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Misinformation game joins fight against fake news

Online game teaches players be more aware of conspiracy theories.

A fake news “vaccine” has been launched in the form of an online game that aims to make people misinformation-savvy by revealing the tricks used by media truth-twisters.

Players take on the role of fake news producers and score points by winning followers for their conspiracy theories and angry tweets.

Research has shown that exposing people to propaganda tactics can psychologically “inoculate” them against the influence of real fake news.

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Donald Trump fake news mantra

The free game, from a team of social scientists at Cambridge University, is intended to combat a growing epidemic of misinformation said to be sweeping across social media and online news outlets.

Dr Sander van der Linden, director of Cambridge University’s Social Decision-Making Laboratory, said: “A biological vaccine administers a small dose of the disease to build immunity. Similarly, inoculation theory suggests that exposure to a weak or demystified version of an argument makes it easier to refute when confronted with more persuasive claims.

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“If you know what it is like to walk in the shoes of someone who is actively trying to deceive you, it should increase your ability to spot and resist the techniques of deceit.

“We want to help grow ‘mental antibodies’ that can provide some immunity against the rapid spread of misinformation.”

The game can be downloaded from the website fakenewsgame.org.

Players set up fake news websites and are encouraged to manipulate public reaction to thorny topics such as climate change and genetic engineering.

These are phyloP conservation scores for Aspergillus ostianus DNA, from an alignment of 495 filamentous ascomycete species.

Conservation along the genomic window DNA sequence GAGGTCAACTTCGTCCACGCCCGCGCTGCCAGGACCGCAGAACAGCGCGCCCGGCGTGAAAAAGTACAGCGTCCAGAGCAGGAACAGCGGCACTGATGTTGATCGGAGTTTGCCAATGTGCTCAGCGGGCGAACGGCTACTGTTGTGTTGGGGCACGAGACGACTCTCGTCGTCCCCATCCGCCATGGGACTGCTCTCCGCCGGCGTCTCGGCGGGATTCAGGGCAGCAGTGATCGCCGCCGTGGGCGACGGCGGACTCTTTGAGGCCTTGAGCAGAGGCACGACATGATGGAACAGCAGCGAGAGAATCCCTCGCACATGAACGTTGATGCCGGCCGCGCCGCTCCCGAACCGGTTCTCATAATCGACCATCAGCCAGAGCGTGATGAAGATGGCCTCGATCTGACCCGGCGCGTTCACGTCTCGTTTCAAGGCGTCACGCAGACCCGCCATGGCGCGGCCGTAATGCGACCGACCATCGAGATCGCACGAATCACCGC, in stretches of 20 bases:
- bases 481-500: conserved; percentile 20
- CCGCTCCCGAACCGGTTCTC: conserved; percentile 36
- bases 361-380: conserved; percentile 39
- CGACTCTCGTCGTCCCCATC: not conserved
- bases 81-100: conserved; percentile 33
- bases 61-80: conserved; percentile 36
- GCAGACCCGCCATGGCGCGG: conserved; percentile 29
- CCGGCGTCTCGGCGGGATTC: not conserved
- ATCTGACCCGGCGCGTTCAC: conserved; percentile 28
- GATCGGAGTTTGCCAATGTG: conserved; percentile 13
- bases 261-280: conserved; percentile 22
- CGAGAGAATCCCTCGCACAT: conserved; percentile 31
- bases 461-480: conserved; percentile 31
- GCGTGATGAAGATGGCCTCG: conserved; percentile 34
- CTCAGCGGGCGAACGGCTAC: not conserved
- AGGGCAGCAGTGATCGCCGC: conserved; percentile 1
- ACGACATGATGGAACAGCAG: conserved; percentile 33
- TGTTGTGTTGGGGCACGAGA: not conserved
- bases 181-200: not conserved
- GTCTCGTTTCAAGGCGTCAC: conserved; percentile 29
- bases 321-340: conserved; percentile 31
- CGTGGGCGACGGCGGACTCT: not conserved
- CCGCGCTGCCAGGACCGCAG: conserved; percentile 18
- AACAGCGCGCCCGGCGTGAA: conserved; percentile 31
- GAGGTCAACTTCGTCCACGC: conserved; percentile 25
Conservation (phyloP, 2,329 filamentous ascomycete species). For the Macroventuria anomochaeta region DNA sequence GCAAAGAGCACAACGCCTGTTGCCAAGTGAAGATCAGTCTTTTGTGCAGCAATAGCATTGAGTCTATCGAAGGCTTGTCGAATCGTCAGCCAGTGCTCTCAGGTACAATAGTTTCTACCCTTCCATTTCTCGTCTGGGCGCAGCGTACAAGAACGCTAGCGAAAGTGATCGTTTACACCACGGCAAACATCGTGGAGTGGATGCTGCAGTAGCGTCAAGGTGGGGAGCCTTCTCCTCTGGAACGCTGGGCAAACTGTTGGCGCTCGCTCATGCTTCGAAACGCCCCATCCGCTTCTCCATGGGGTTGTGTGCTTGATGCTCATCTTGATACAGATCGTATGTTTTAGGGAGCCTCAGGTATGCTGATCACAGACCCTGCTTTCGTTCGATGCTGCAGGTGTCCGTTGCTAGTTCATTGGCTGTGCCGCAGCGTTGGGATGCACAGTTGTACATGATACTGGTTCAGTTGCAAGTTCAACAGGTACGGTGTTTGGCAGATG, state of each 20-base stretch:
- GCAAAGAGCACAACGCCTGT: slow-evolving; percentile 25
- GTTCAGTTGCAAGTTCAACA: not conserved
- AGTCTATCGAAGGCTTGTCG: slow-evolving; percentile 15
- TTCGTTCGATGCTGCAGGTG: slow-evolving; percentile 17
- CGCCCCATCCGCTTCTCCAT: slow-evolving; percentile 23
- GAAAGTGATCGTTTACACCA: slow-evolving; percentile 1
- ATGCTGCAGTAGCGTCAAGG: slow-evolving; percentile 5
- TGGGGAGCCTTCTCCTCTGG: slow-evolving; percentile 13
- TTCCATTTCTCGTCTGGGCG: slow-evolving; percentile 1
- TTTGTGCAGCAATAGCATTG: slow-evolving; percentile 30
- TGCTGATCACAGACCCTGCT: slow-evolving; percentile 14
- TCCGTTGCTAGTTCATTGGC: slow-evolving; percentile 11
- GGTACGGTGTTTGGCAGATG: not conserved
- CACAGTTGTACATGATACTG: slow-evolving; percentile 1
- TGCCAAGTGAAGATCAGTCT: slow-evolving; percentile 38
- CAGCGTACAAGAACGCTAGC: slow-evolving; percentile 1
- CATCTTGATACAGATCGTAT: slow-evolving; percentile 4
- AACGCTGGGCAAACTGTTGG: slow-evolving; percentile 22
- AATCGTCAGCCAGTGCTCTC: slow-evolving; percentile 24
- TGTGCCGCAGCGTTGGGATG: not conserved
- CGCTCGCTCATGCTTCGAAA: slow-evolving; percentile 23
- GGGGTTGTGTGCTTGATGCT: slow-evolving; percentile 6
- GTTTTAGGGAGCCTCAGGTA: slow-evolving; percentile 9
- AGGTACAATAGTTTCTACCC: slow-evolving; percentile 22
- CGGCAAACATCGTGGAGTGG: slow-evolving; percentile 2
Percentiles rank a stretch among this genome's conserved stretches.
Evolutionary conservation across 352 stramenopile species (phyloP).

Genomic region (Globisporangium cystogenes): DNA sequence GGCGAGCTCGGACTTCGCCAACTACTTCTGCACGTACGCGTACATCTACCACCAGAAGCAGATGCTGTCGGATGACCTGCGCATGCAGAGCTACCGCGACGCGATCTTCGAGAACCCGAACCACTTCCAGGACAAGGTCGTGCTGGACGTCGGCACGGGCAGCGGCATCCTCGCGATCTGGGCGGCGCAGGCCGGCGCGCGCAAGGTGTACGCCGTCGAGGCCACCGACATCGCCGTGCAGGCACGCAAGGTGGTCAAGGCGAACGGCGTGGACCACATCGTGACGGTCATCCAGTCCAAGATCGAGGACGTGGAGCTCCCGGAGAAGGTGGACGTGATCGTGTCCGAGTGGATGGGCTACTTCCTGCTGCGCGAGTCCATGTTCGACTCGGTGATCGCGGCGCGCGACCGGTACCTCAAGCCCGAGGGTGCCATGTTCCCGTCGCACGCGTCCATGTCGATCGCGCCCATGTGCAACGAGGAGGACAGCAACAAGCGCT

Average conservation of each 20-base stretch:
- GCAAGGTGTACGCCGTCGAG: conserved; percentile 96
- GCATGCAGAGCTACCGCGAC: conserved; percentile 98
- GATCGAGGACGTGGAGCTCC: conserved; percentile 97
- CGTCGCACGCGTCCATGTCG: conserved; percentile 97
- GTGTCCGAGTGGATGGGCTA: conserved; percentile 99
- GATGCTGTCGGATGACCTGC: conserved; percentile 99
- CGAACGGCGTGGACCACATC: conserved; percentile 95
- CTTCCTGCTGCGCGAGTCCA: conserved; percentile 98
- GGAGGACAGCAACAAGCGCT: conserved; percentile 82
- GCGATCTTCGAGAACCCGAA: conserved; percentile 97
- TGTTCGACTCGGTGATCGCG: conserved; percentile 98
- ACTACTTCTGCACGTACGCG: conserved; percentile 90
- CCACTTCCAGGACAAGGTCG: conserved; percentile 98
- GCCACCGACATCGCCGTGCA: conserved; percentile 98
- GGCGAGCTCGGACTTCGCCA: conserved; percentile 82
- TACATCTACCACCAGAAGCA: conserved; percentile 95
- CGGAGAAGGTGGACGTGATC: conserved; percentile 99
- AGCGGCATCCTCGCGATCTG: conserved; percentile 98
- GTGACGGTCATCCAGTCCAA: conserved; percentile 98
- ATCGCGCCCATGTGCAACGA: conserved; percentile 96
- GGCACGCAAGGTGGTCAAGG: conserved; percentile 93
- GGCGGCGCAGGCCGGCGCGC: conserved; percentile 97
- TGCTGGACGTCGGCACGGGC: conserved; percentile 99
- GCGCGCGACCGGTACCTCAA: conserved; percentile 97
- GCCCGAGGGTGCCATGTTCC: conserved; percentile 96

The game works at different levels, involving both bizarre made-up conspiracy theories – one being the claim that dinosaurs built the pyramids – and misinformation with a genuine history.

An example of the latter is the conspiracy theory surrounding Agenda 21, a non-binding sustainable development action plan proposed by the United Nations in 1992.

The apparently innocent document sparked a cultish belief in some circles that it was the start of a plot to establish an eco-totalitarian world government.

Jon Roozenbeek, another member of the Cambridge team, said: “This really happened. The game shows how ridiculous it is.”

Players build up audiences on their fake news sites by publishing “polarising falsehoods”, deploying twitter bots, photo-shopping evidence, and challenging the “facts” behind public tragedies while maintaining a high “credibility score”.

Mr Rozenbeek added: “For sure, fake news is a large problem, especially in the online environment.

“Propaganda is nothing new, but now it’s easier than ever for someone with malicious intent to set up a website and spread misinformation.

“What we’re doing is attempting to fix this at an individual level by making news consumers more aware of what’s happening.”

A pilot study in the Netherlands tested a paper version of the game on 95 students, focusing on the refugee crisis.

Players were tasked with distorting a government fact sheet on asylum seekers to produce fake news articles. They were found to be less easily taken in by fabricated news reports presented at the end of the experiment than students who had not played the game.

The study findings have been accepted for publication in the Journal of Risk Research.

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